There is an autographed Bela Fleck banjo head speckled with rain drops within five inches of me. Two guitars, one signed by Charlie Daniels and the other by George Jones, rest haphazardly in the corner, safe from the storm. Musicians, patrons, and members of the Savannah Folk Music Society pay these items and dozens like them little attention. Jean-Paul and Dominique Carton, local French folk musicians, console a local guitarist as he wipes his guitar with a cloth. Excluding the major sound system still outside taking a brutal hit from the showers, this is the greatest priority at the kickoff concert for Savannah’s Folk Music Festival that took place Oct. 10-12.
“It is not usually like this,” a frantic woman hands me a pamphlet on the Savannah Folk Music Society. It practically melts in my hand. What I can’t make out from the pulp brochure, her husband Hank Weisman, coordinator of the festival, offers. With a mission “to promote the enjoyment, preservation and continuation of the living art of folk music,” the Savannah Folk Music Society was founded in 1986 and now has over 200 members. The society is a 501-3-C arts organization and has been able to produce the festival each Fall, open and free to the public, with help from Savannah’s Cultural Affairs Department and the Georgia Council for the Arts.
The kickoff concert – held in City Market – showcased Savannah-based musicians: Hank Weisman, Billy Schumann, Bobby Hanson, Michael Amburgey, Savannah Ceili Band, Midlife Crisis, Cynergy and Jean-Paul and Dominique Carton. Unfortunately, the entire cast sing-a-long could not be completed as the rain canceled the rest of the program.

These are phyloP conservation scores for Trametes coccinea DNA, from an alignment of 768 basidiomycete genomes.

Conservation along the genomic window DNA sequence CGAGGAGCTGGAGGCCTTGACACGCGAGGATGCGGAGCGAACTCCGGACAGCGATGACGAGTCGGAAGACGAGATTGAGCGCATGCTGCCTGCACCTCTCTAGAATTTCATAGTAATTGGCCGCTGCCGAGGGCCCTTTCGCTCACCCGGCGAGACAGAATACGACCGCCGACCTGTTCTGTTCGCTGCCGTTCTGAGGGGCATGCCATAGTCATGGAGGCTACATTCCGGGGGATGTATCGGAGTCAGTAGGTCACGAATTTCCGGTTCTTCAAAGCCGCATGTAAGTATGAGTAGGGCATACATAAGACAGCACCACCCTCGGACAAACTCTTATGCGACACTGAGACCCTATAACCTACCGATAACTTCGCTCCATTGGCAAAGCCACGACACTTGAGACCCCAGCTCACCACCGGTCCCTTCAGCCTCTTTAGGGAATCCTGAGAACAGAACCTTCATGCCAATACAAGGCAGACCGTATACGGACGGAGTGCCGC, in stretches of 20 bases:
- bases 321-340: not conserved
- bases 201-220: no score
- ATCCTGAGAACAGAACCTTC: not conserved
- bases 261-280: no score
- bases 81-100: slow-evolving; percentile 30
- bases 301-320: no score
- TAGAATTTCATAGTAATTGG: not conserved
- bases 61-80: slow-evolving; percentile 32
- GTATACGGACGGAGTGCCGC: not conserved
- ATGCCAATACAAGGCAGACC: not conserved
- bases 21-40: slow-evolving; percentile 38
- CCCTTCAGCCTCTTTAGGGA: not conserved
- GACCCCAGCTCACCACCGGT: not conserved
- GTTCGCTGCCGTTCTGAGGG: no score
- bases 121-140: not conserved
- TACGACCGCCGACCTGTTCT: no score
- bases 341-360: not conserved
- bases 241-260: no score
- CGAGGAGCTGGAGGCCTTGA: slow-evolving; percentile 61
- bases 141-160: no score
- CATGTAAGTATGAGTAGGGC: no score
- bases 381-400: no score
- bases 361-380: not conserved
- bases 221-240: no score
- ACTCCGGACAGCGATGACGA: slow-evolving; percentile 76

When asked for a statement about the society, Weisman was more troubled with the lack of submissions from the SCAD community for the youth songwriting competition. Anyone under 20 is eligible and the winner receives a $500 shopping spree at AMC Music. This year’s winner, Jameson Murphy, a 12-year-old, performed his original “Happy, Healthy, Normal and Strong” at the finale concert.
Saturday’s events included a sacred harp sing at Faith Primitive Baptist Church and an old time country dance in the evening featuring music from the Hungry Monks.
Sunday’s finale concert was divided into two different sets of four professional acts. Propitiously, the level of musicianship was able to upstage the Grayson Stadium location. Mad Agnes and The Hungry Monks performed contemporary arrangements of traditional and international madrigal, Celtic, and folk tunes. Mad Agnes has a tight harmony that as Weisman put it, “doesn’t come easy.” Jesse Winchester still has the falsetto he had in the ‘70s and still uses the same story-teller humor. In response to the number of churches in Savannah, Winchester suggested, “Y’all have preachers like other people have mice.”
The Carolina Chocolate Drops stole the show with theatrical stagemanship and swift banjo picking. What was most engaging was the choice of clothing: Nike Dunks, skinny jeans and a plaid, flannel shirt (most likely purchased at Urban Outfitters) for the fiddler, Justin Robinson.
The Fall festival is only one of the many events Savannah Folk Music Society offers the community. Old time contra and square dances are offered monthly for dancers of all experience levels and the society produces a coffee house show the first Friday of every month at the Savannah First Presbertyrian Church on East Washington Ave. Both events are free and open to non-members. Additionally, the society brings in a few professional artists each year for a reduced cost to the public.